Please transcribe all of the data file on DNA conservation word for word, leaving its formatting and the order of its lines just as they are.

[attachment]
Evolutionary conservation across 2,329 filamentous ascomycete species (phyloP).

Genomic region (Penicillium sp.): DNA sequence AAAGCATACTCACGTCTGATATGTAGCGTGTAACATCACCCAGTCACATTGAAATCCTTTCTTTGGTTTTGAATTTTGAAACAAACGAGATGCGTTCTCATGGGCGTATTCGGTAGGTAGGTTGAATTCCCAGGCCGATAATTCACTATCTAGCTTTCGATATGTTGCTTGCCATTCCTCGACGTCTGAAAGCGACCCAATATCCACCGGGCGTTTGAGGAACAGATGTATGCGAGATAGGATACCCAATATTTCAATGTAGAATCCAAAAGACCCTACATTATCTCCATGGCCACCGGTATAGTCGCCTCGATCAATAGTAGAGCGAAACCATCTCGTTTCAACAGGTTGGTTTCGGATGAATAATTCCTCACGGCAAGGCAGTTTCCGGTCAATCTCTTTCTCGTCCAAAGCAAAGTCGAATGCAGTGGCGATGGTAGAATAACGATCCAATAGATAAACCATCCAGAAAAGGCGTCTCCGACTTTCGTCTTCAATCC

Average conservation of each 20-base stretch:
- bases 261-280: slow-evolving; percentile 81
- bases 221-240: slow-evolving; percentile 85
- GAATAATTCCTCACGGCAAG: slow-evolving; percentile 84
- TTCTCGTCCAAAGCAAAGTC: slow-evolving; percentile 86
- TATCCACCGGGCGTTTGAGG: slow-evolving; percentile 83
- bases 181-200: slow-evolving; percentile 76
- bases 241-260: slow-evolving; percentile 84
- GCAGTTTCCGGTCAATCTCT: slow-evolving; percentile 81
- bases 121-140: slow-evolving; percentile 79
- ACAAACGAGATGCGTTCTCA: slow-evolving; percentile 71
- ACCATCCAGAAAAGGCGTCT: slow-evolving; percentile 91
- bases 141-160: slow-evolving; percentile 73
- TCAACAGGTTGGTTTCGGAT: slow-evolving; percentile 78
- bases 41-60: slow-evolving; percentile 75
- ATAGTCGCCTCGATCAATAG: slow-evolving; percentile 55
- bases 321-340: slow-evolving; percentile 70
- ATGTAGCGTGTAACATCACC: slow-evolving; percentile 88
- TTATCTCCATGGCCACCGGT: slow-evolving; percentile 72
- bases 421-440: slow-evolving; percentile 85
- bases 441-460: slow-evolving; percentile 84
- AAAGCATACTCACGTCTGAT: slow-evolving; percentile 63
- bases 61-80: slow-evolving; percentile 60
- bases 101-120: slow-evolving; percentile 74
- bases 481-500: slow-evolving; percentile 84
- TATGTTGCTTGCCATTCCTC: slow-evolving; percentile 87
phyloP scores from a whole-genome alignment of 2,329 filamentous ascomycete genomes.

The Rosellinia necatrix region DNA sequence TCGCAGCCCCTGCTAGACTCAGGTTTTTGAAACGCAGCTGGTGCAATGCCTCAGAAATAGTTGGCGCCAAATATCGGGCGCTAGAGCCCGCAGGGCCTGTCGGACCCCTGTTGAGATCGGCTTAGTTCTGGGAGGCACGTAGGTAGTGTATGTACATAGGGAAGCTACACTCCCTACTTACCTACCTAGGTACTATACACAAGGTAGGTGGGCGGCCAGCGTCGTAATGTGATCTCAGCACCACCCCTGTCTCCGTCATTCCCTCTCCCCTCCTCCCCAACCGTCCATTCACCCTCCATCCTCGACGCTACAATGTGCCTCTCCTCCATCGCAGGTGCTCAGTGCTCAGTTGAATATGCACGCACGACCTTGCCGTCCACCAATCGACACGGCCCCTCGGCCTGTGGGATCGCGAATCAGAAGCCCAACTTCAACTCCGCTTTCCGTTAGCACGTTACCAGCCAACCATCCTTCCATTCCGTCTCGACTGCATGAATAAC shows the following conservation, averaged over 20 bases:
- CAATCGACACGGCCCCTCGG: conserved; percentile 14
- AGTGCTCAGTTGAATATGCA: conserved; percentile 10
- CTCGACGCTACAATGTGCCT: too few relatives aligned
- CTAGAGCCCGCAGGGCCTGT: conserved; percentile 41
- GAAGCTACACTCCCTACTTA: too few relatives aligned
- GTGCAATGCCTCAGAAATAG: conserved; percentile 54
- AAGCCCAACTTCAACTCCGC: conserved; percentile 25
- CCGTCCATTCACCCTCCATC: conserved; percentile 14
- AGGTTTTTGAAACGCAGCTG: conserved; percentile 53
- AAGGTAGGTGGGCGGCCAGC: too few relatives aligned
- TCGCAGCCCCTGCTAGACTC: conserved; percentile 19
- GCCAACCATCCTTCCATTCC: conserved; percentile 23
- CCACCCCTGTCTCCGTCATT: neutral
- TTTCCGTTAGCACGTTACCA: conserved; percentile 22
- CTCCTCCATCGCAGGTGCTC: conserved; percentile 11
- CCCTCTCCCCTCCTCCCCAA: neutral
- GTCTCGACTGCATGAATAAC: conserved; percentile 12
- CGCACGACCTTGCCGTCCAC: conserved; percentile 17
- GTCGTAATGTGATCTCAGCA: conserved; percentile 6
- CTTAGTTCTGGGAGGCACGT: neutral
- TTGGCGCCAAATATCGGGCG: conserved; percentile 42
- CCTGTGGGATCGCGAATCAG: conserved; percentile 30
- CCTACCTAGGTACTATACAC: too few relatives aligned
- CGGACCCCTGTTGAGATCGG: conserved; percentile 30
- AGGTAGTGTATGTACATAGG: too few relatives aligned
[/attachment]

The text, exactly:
Evolutionary conservation across 2,329 filamentous ascomycete species (phyloP).

Genomic region (Penicillium sp.): DNA sequence AAAGCATACTCACGTCTGATATGTAGCGTGTAACATCACCCAGTCACATTGAAATCCTTTCTTTGGTTTTGAATTTTGAAACAAACGAGATGCGTTCTCATGGGCGTATTCGGTAGGTAGGTTGAATTCCCAGGCCGATAATTCACTATCTAGCTTTCGATATGTTGCTTGCCATTCCTCGACGTCTGAAAGCGACCCAATATCCACCGGGCGTTTGAGGAACAGATGTATGCGAGATAGGATACCCAATATTTCAATGTAGAATCCAAAAGACCCTACATTATCTCCATGGCCACCGGTATAGTCGCCTCGATCAATAGTAGAGCGAAACCATCTCGTTTCAACAGGTTGGTTTCGGATGAATAATTCCTCACGGCAAGGCAGTTTCCGGTCAATCTCTTTCTCGTCCAAAGCAAAGTCGAATGCAGTGGCGATGGTAGAATAACGATCCAATAGATAAACCATCCAGAAAAGGCGTCTCCGACTTTCGTCTTCAATCC

Average conservation of each 20-base stretch:
- bases 261-280: slow-evolving; percentile 81
- bases 221-240: slow-evolving; percentile 85
- GAATAATTCCTCACGGCAAG: slow-evolving; percentile 84
- TTCTCGTCCAAAGCAAAGTC: slow-evolving; percentile 86
- TATCCACCGGGCGTTTGAGG: slow-evolving; percentile 83
- bases 181-200: slow-evolving; percentile 76
- bases 241-260: slow-evolving; percentile 84
- GCAGTTTCCGGTCAATCTCT: slow-evolving; percentile 81
- bases 121-140: slow-evolving; percentile 79
- ACAAACGAGATGCGTTCTCA: slow-evolving; percentile 71
- ACCATCCAGAAAAGGCGTCT: slow-evolving; percentile 91
- bases 141-160: slow-evolving; percentile 73
- TCAACAGGTTGGTTTCGGAT: slow-evolving; percentile 78
- bases 41-60: slow-evolving; percentile 75
- ATAGTCGCCTCGATCAATAG: slow-evolving; percentile 55
- bases 321-340: slow-evolving; percentile 70
- ATGTAGCGTGTAACATCACC: slow-evolving; percentile 88
- TTATCTCCATGGCCACCGGT: slow-evolving; percentile 72
- bases 421-440: slow-evolving; percentile 85
- bases 441-460: slow-evolving; percentile 84
- AAAGCATACTCACGTCTGAT: slow-evolving; percentile 63
- bases 61-80: slow-evolving; percentile 60
- bases 101-120: slow-evolving; percentile 74
- bases 481-500: slow-evolving; percentile 84
- TATGTTGCTTGCCATTCCTC: slow-evolving; percentile 87
phyloP scores from a whole-genome alignment of 2,329 filamentous ascomycete genomes.

The Rosellinia necatrix region DNA sequence TCGCAGCCCCTGCTAGACTCAGGTTTTTGAAACGCAGCTGGTGCAATGCCTCAGAAATAGTTGGCGCCAAATATCGGGCGCTAGAGCCCGCAGGGCCTGTCGGACCCCTGTTGAGATCGGCTTAGTTCTGGGAGGCACGTAGGTAGTGTATGTACATAGGGAAGCTACACTCCCTACTTACCTACCTAGGTACTATACACAAGGTAGGTGGGCGGCCAGCGTCGTAATGTGATCTCAGCACCACCCCTGTCTCCGTCATTCCCTCTCCCCTCCTCCCCAACCGTCCATTCACCCTCCATCCTCGACGCTACAATGTGCCTCTCCTCCATCGCAGGTGCTCAGTGCTCAGTTGAATATGCACGCACGACCTTGCCGTCCACCAATCGACACGGCCCCTCGGCCTGTGGGATCGCGAATCAGAAGCCCAACTTCAACTCCGCTTTCCGTTAGCACGTTACCAGCCAACCATCCTTCCATTCCGTCTCGACTGCATGAATAAC shows the following conservation, averaged over 20 bases:
- CAATCGACACGGCCCCTCGG: conserved; percentile 14
- AGTGCTCAGTTGAATATGCA: conserved; percentile 10
- CTCGACGCTACAATGTGCCT: too few relatives aligned
- CTAGAGCCCGCAGGGCCTGT: conserved; percentile 41
- GAAGCTACACTCCCTACTTA: too few relatives aligned
- GTGCAATGCCTCAGAAATAG: conserved; percentile 54
- AAGCCCAACTTCAACTCCGC: conserved; percentile 25
- CCGTCCATTCACCCTCCATC: conserved; percentile 14
- AGGTTTTTGAAACGCAGCTG: conserved; percentile 53
- AAGGTAGGTGGGCGGCCAGC: too few relatives aligned
- TCGCAGCCCCTGCTAGACTC: conserved; percentile 19
- GCCAACCATCCTTCCATTCC: conserved; percentile 23
- CCACCCCTGTCTCCGTCATT: neutral
- TTTCCGTTAGCACGTTACCA: conserved; percentile 22
- CTCCTCCATCGCAGGTGCTC: conserved; percentile 11
- CCCTCTCCCCTCCTCCCCAA: neutral
- GTCTCGACTGCATGAATAAC: conserved; percentile 12
- CGCACGACCTTGCCGTCCAC: conserved; percentile 17
- GTCGTAATGTGATCTCAGCA: conserved; percentile 6
- CTTAGTTCTGGGAGGCACGT: neutral
- TTGGCGCCAAATATCGGGCG: conserved; percentile 42
- CCTGTGGGATCGCGAATCAG: conserved; percentile 30
- CCTACCTAGGTACTATACAC: too few relatives aligned
- CGGACCCCTGTTGAGATCGG: conserved; percentile 30
- AGGTAGTGTATGTACATAGG: too few relatives aligned